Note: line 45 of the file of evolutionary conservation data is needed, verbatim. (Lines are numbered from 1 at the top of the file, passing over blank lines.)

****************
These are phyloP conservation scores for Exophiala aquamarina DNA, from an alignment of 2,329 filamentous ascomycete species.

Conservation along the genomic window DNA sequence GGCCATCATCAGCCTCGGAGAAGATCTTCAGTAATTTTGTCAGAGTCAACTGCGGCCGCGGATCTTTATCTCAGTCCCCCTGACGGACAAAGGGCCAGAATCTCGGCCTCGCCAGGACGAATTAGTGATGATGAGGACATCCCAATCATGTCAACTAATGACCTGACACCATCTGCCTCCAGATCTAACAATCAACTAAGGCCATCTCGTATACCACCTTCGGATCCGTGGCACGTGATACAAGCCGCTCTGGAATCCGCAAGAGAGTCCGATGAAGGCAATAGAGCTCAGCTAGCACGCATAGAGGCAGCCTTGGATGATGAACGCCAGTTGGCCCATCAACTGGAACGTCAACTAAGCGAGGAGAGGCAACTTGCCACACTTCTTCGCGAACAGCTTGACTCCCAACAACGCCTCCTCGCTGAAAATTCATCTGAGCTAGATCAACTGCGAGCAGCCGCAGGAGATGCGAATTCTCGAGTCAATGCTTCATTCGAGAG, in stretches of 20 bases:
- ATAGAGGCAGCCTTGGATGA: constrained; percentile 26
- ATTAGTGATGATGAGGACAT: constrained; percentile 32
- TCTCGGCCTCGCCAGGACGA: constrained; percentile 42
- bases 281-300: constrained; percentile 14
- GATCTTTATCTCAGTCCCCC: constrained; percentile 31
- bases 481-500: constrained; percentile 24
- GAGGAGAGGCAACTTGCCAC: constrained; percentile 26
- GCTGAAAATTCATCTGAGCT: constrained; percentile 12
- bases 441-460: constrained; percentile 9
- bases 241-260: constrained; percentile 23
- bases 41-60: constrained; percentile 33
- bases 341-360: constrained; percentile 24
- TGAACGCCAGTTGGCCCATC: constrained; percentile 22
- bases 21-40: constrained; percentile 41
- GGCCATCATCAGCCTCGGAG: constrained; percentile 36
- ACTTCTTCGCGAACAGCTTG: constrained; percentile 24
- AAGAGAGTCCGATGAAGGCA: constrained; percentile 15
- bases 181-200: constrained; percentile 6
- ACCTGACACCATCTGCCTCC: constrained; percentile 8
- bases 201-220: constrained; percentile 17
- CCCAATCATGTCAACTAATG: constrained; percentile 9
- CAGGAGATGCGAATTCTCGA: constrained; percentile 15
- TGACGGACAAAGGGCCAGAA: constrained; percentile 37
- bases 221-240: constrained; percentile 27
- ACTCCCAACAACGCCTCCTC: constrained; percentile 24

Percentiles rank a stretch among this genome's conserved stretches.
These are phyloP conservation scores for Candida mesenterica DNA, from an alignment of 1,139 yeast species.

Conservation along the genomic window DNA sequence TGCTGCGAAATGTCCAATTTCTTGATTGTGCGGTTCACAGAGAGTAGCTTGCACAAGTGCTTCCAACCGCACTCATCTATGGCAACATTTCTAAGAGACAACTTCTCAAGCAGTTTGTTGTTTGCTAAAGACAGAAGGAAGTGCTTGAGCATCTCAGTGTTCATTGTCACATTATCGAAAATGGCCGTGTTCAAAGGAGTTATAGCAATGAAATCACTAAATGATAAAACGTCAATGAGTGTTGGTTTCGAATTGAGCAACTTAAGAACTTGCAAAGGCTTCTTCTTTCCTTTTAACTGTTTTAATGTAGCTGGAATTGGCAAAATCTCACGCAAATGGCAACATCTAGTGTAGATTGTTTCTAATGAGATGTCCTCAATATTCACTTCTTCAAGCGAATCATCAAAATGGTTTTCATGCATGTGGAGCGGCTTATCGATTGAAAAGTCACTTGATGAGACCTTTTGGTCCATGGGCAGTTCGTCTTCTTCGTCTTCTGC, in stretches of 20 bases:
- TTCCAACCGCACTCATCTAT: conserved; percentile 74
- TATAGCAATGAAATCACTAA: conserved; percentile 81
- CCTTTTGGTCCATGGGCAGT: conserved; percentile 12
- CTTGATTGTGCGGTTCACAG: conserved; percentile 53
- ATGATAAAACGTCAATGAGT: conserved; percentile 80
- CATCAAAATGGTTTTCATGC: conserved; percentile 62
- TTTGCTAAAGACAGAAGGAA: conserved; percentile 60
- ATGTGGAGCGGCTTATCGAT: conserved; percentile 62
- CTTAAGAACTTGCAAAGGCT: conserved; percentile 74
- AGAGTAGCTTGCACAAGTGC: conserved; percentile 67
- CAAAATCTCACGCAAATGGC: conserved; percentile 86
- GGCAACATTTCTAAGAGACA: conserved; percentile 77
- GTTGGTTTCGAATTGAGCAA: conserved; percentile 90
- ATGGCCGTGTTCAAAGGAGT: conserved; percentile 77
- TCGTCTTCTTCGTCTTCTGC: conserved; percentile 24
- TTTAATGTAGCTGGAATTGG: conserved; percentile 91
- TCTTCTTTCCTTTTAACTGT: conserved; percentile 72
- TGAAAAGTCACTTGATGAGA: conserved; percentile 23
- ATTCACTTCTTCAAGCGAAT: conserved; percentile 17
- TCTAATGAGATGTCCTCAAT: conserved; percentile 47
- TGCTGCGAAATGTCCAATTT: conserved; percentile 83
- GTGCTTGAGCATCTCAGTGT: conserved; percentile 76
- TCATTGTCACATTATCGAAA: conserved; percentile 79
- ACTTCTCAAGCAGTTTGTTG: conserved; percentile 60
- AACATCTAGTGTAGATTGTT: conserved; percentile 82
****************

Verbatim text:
- TCGTCTTCTTCGTCTTCTGC: conserved; percentile 24